In the last few years, Italy has experienced a significant increase in both the number and activity of digital platforms, which now involve a wide range of sectors and workers. In a context marked by dualisms and persistent social division, the digital transition has increased workers’ vulnerability and job insecurity, due to a lack of dedicated social protections and the weakness of platform workers’ collective bargaining position.
More recently, Italy introduced dedicated legislation for platform workers. This forced platforms, especially those operating in the food delivery and logistics sectors, to improve working conditions and pay. At the same time, both long-established trade unions and new autonomous grassroots movements are intensifying actions and collective bargaining. Their aims are to counteract discrimination and outsourcing by promoting workers’ voices and access to platforms’ decision-making processes.
Despite some initial distrust and conflict, trade unions and self-organised or grassroots movements have begun to enhance mutual cooperation. These organisations are now mobilising non-standard workers to ensure adequate collective rights. Platform workers face serious obstacles to exercising their collective voice because of their uncertain legal status. Furthermore, despite the fact that many workers are categorised as self-employed, in reality, they are in in a subordinate position. The misclassification of these workers as self-employed means they lack the social protections and bargaining power of employed workers.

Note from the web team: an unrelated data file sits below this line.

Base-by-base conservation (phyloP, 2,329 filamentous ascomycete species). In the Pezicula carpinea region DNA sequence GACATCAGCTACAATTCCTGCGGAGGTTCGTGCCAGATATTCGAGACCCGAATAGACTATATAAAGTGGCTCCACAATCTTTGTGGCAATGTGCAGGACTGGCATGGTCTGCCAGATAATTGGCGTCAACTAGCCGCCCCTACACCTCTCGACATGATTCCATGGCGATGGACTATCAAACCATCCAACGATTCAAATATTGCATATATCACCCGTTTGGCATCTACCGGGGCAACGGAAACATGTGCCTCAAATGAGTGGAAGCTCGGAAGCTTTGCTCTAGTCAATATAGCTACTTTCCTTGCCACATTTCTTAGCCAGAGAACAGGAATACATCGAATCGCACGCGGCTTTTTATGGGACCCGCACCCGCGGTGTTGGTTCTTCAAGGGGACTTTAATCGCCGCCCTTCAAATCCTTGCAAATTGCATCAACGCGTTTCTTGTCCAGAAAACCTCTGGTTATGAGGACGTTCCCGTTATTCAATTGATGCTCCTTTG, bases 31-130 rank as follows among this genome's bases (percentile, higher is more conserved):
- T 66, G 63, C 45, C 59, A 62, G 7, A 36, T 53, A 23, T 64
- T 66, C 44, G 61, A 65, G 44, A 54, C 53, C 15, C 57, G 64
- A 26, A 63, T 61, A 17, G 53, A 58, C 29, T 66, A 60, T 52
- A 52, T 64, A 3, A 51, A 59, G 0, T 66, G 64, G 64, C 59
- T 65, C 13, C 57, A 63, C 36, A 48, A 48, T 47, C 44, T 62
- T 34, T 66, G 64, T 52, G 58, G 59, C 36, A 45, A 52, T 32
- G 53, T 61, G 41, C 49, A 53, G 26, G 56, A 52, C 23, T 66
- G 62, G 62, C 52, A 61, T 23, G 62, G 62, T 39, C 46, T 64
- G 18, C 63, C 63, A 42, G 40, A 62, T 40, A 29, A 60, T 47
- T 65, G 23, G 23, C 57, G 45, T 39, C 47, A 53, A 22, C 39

In Italy, the Fairwork Project will be led by Sapienza University of Rome. Sapienza University of Rome has already done research on digital platforms in Italy, particularly in the fields of care services and food delivery. The Sapienza unit is currently involved in a research project on domestic and care work mediated by digital platforms. As in other European countries, the “uberisation” of care is an emerging issue, with consequences that need to be analysed in-depth, specially concerning working conditions and strategies of representation. The team is also thenational contact point for Italy of the ERC AdG ResPecTMe. The ResPecTMeproject is coordinated by Valeria Pulignano (Ceso, Ku leuven), principle investigator of the Fairwork Belgium team.
The Fairwork Italy team is composed of Andrea Ciarini, Luisa de Devita, Antonio Corasaniti and Marta D’onofrio at the Department of Social and Economic Sciences of the Sapienza University of Rome. The project, which will start in December 2021, is supported by all the Italian trade union confederations: the CGIL, CISL and UIL. The research team will also collaborate with autonomous organisations and the Ministry of Labour and Social Affairs to raise awareness of the poor working conditions in the platform economy.